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Garment of Shadows: A novel of suspense featuring Mary Russell and Sherlock Holmes Paperback – August 20, 2013
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"Warlight" by Michael Ondaatje
A dramatic coming-of-age story set in the decade after World War II, "Warlight" is the mesmerizing new novel from the best-selling author of "The English Patient." Pre-order today
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However, although "Garment of Shadows" was far better than the last few novels in this series, I was still a bit disappointed that Ms King has not returned completely to the spirited interplay between Sherlock and Mary that was such a joy to read in the early books and which her fans (myself included) really appreciated.
First the good stuff: Ms King does her research quite well, and this was a nice portrayal of 1920s Morocco under Lyautey's tenure. I know Morocco very well indeed and this was both sympathetic and colourful, evoking the street life of this medieval city. And yet, I was a bit disappointed that with all the good descriptions and research that formed the backbone of this book, that she had not looked into the Arabic translations that she threw in from time to time throughout the book; some were accurate but others were not and I found this really hard to take. Also, Moroccan Arabic is dialectal, and while based on classical Arabic, it combines Berber (and because of the French protectorate years, also French), therefore both Sherlock and Mary would have stood out like sore thumbs and not blended in (particularly Sherlock in his guise of a traveling fqih) if they were speaking Middle Eastern Arabic! I may be nitpicking here but Ms King's other research was pretty good so it seemed a bit of a failing for me.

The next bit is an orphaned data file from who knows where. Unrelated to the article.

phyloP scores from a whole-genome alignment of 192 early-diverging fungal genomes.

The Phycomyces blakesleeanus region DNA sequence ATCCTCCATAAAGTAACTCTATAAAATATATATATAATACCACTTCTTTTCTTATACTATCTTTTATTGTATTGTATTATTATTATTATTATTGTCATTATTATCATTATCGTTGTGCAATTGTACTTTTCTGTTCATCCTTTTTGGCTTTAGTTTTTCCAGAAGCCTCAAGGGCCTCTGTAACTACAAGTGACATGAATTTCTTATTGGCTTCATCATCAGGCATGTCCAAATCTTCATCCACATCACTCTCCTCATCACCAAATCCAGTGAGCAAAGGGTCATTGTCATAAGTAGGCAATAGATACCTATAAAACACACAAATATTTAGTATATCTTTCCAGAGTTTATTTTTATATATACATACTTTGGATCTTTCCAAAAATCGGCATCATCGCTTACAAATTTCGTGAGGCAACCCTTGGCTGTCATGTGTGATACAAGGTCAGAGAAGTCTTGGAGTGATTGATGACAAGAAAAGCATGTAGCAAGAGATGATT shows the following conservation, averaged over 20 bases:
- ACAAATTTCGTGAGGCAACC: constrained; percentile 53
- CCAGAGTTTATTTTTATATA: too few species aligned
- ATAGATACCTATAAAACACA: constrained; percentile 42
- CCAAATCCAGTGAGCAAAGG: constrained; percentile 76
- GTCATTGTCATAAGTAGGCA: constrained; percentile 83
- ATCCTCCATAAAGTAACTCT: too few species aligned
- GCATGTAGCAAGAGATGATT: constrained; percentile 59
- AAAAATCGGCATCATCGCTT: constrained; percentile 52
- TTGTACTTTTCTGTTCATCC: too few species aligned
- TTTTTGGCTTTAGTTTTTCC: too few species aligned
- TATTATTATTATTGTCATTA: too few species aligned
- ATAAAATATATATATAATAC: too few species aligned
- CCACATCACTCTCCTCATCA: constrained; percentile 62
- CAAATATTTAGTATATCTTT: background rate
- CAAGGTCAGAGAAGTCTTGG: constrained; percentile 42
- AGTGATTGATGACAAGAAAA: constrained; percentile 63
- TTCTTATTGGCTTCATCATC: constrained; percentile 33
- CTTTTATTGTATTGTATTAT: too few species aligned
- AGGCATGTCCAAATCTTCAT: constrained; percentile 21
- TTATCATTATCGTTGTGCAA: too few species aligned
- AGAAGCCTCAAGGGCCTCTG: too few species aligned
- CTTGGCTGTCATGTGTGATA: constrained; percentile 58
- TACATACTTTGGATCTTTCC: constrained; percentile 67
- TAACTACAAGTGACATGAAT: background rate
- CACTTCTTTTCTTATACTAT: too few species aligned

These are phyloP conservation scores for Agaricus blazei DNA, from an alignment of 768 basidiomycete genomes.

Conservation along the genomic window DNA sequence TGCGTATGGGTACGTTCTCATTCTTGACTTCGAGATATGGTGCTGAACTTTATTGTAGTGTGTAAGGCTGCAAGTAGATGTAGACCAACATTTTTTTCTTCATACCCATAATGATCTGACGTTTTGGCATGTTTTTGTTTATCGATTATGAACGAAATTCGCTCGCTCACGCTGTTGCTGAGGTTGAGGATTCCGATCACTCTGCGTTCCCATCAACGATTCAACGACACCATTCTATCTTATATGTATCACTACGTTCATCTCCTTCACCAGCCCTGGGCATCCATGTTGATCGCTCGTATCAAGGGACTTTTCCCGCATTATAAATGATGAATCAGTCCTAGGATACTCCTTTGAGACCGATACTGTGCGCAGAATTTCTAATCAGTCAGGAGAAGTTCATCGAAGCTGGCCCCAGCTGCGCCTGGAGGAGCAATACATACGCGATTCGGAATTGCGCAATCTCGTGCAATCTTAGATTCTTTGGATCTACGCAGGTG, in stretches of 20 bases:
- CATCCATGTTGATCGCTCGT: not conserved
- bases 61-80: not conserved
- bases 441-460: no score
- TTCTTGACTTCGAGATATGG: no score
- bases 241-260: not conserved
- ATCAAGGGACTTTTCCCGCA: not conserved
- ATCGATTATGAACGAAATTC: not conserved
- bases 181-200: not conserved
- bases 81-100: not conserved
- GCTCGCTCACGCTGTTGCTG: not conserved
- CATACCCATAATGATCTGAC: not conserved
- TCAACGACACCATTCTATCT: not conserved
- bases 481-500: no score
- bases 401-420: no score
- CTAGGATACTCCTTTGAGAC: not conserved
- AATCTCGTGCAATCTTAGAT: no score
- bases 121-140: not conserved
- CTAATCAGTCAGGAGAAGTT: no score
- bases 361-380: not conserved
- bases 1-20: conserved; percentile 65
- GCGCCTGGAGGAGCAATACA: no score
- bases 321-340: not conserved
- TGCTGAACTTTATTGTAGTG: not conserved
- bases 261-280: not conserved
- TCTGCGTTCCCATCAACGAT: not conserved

I was very glad that Mary and Sherlock are back together again (well, sort of...) and that they were equals in this novel. However, (and I may be wrong here) I really do feel that her legion of fans miss the spirited verbal sparring and tension (sexual and otherwise) of the earlier novels. Such emotion came through in the writing with a single glance, a touch on the arm, a sort of breathless anticipation of what will or could be, or even something as simple as the emotions when Sherlock tenderly brushes Mary's hair. I do not think anyone wants something overt but it just seems a shame that Ms King portrays this dynamic pair as having sunk into some sort of domesticated, boring personal relationship while their mystery-solving lives are fraught with danger and adventure. And yes, I think that they can have it all.
Nevertheless, I am so glad that Sherlock is back in form in this story. He is a fascinating character and Ms King did him justice in earlier novels; and I do hope that he and Mary continue to be equals, playing off each other in spirited interchange and off on their adventures again. A whole panoply of occasionally louche characters seem to crop up in her novels which are great fun, as well, and I am looking forward to the next book in the series!